The franchise’s real transformation, though, happened during the 2011 draft — both in terms of the players the Bengals netted and the way those players were selected. With Johnson out of the mix, taking Georgia receiver A.J. Green with the no. 4 overall pick was almost a given. Yet when it came time for the Bengals’ second-round pick, both the player they selected and the conversation that surrounded him were an indication of things to come.

In need of a QB, Brown favored picking Nevada’s Colin Kaepernick. Gruden wanted to take TCU’s Andy Dalton. Eventually, Gruden got his wish. The personnel structure in Cincinnati has always been murky, but the understanding is that part of Lewis’s decision to return to the franchise that January included an agreement that he’d have greater say in shaping the roster (Lewis has downplayed this whenever he’s been asked). In the years since, Brown has made it clear that those decisions have “essentially been handed off” to a combination of Lewis’s staff and the personnel department, run by Duke Tobin. This spring, Tobin represented the franchise at a press conference at the combine.

Since 2011, Cincinnati has been among the best teams in the league at mining talent. Along with Green and Dalton, the Bengals’ 2011 draft also brought starting guard Clint Boling in the fourth round. In 2012, they landed cornerback Dre Kirkpatrick and guard Kevin Zeitler, both current starters, in the first round; wide receivers Mohamed Sanu (third round) and Marvin Jones (fifth), both of whom left as high-price free agents in 2016; and safety George Iloka (fifth), also a starter. 2012 was also the year that the franchise signed linebacker Vontaze Burfict as an undrafted free agent. For all the issues he’s had, there’s no denying that his production has far exceeded his price.

During the 2011 season, the Bengals made the first of their five straight playoff trips. Cincy has lost its first game in all five, and any criticism of Lewis typically is rooted in his postseason failings. But take a closer look at the past five years and it’s hard to place all the blame on the Bengals coach.

This team was favored in just one of those five games — a 27–10 clunker against the Chargers in January 2014 that included two Dalton interceptions — and for the past two seasons injuries have sabotaged teams that had legitimate Super Bowl hopes. The 26–10 egg the Bengals laid in Indianapolis in January 2015 looks horrible on paper, but they were without Green, Jones, and tight end Tyler Eifert; running back Gio Bernard, Sanu, and backup tight end Ryan Hewitt were the three most-targeted Bengals that day. And while last season’s loss to Pittsburgh will forever be remembered for Burfict’s horrendous fourth-quarter display, it’s worth noting that the Bengals were rolling with AJ McCarron at quarterback. That they were able to stick with the Steelers at all was impressive.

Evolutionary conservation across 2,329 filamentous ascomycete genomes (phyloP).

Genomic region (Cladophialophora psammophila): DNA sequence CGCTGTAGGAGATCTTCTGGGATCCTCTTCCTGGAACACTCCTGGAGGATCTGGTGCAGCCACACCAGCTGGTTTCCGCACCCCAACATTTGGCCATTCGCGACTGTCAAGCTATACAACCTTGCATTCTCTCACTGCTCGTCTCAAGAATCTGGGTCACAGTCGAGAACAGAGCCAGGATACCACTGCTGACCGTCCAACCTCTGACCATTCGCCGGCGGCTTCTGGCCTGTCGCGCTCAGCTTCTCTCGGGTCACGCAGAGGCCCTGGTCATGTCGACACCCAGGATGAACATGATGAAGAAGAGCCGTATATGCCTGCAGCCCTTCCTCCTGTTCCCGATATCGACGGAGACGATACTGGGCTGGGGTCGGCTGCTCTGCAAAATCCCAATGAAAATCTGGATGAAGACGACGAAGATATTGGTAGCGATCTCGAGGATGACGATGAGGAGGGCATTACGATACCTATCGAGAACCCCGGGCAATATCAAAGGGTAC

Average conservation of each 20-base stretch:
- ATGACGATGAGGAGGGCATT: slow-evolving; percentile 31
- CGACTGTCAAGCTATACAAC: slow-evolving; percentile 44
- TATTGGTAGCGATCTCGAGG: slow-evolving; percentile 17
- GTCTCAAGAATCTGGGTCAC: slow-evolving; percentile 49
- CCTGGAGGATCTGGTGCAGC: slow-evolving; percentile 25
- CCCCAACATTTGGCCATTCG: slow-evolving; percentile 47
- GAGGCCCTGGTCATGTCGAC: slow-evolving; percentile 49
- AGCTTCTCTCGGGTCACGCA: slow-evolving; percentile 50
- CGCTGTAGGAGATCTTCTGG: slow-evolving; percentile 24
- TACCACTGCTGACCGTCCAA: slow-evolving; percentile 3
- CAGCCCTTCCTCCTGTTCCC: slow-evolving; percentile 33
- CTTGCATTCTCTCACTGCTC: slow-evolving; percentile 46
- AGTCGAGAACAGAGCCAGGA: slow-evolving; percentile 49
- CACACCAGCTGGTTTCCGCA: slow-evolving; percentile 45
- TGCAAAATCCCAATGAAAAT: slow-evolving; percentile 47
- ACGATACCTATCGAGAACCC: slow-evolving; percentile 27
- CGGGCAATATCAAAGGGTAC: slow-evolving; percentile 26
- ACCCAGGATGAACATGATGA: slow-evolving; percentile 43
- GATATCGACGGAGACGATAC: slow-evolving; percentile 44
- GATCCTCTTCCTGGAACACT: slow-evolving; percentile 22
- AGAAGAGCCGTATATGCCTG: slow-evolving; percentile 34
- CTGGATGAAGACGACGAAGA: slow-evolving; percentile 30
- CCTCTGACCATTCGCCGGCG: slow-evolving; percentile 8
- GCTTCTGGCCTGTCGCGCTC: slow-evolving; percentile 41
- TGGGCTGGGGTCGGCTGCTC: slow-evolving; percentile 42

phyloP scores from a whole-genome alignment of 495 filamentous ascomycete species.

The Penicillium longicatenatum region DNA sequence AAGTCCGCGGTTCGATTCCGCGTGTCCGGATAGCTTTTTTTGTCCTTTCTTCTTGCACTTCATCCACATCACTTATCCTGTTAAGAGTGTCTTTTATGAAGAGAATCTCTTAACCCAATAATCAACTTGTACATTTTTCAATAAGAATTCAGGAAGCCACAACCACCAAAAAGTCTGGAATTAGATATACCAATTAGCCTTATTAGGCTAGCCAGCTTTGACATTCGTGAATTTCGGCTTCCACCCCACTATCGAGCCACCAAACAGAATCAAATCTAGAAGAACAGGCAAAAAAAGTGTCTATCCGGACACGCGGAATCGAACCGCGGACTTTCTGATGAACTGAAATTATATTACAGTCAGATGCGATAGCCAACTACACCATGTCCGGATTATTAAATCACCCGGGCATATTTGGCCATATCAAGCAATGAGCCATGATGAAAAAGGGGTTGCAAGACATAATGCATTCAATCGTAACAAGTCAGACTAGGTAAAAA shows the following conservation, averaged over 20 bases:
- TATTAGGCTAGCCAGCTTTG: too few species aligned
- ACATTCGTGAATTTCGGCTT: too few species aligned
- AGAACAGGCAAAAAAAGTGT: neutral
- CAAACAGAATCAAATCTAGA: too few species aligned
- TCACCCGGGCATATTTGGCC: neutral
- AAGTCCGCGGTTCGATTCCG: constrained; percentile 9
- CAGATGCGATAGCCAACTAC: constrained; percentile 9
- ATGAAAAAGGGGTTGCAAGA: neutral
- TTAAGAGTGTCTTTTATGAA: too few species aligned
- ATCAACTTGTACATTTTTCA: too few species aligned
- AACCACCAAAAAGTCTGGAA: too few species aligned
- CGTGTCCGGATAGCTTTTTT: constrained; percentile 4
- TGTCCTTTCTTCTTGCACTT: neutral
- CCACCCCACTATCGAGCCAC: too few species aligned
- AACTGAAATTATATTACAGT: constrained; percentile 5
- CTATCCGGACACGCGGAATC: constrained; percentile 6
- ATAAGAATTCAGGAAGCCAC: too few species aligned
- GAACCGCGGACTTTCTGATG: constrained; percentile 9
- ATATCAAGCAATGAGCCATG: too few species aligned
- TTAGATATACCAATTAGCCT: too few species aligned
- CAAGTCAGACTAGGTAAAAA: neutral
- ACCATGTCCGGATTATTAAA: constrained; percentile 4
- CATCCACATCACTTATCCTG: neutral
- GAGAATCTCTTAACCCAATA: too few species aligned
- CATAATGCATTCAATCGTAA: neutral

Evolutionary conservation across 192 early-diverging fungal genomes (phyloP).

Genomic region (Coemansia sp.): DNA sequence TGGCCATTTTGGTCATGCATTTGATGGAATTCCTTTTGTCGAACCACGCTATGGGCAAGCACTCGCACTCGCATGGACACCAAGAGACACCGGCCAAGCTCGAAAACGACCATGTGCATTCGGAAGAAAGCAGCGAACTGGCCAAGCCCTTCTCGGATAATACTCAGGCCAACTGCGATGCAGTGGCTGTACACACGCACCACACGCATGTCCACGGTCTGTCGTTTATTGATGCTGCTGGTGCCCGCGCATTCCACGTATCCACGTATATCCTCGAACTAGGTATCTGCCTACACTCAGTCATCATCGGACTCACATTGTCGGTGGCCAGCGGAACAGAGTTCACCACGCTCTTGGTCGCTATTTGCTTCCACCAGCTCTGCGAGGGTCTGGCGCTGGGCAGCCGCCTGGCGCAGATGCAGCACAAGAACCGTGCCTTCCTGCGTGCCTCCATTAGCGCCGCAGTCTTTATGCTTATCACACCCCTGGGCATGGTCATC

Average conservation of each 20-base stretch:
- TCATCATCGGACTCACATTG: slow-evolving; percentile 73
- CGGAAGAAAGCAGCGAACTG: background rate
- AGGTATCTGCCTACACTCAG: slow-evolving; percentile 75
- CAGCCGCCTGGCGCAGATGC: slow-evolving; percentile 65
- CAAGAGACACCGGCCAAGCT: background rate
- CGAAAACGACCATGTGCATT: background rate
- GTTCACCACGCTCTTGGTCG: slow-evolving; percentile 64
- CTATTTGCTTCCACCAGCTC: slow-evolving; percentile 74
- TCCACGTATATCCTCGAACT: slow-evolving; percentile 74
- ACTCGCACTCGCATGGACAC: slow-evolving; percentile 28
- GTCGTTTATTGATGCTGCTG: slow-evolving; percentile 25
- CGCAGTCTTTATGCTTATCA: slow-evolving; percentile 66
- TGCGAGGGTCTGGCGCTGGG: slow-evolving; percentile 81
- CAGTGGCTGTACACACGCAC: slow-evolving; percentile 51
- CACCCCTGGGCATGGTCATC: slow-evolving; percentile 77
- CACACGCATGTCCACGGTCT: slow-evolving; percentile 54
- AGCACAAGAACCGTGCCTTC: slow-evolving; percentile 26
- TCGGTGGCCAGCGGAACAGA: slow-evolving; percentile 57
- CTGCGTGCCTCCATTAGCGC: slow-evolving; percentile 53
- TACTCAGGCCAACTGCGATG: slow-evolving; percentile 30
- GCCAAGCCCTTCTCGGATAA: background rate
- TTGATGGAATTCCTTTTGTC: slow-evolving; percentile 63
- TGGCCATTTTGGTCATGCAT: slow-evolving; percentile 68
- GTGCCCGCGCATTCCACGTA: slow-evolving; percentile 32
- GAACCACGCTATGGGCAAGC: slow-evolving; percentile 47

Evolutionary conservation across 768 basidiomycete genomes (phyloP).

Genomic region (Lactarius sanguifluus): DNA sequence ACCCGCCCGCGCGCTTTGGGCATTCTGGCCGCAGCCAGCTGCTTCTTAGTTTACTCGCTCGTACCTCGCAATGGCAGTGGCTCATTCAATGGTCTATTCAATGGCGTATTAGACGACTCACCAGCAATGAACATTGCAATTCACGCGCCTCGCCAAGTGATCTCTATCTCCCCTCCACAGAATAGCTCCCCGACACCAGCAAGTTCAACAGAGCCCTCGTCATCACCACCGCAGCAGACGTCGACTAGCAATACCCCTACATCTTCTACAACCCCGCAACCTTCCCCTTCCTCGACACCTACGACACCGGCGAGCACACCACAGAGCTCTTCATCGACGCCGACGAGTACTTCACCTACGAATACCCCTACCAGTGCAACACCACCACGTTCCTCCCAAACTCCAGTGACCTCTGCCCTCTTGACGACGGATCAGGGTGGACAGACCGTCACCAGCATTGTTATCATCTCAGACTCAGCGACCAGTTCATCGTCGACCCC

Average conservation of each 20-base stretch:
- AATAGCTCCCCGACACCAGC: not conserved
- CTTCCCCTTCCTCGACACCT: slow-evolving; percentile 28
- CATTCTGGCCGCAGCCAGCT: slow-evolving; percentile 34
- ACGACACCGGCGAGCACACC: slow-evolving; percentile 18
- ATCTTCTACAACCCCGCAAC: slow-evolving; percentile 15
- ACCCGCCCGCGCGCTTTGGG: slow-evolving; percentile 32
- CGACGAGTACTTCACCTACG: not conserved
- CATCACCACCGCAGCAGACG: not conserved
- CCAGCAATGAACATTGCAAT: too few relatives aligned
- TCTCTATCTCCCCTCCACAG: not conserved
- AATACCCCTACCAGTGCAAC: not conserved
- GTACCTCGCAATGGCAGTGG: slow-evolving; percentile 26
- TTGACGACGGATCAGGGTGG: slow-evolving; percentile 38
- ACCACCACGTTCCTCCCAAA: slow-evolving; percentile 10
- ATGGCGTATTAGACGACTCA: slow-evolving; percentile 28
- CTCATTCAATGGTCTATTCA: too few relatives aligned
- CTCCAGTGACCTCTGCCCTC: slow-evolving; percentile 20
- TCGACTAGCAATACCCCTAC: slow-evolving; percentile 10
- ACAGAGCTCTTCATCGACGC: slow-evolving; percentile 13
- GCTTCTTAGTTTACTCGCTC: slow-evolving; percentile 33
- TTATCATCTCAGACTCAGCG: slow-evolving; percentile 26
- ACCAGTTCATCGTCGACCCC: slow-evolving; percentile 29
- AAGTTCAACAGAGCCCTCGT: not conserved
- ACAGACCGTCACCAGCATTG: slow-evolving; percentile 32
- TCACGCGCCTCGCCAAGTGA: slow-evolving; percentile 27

These may come off as excuses for Lewis, but at this point he shouldn’t need any. Before he arrived in Cincinnati, it had been 12 seasons since the Bengals had made the playoffs. Now, it’s been five since they haven’t. That’s a feat matched by only three other teams over that span: the Packers, Broncos, and Patriots. By 2011, each of those franchises had won at least two Super Bowls since the last time Cincinnati had even played in it.

In this second wave of Lewis’s stint, the Bengals have gone from being a punch line to a contender, year in and year out. They’ve limped out of the gate in 2016, though, and it’s left fans wondering if it’s a small dip or the start of a long fall.

The turnover Cincinnati experienced this offseason wasn’t anything close to what it experienced in 2011, but it was the most significant shift that’s happened since. The defense entered this fall without safety Reggie Nelson and cornerback Leon Hall (who, admittedly, had missed plenty of time due to injury) for the first time since 2010. Offensive coordinator Hue Jackson was hired away as the Browns head coach, leaving longtime quarterbacks coach Ken Zampese to call plays. Losing two coordinators before the 2014 season (Gruden was hired by Washington and defensive coordinator Mike Zimmer went to Minnesota) was a considerable blow, but in Jackson the Bengals had a former head coach who was more than comfortable handling play-calling duties. For Zampese, this is new territory.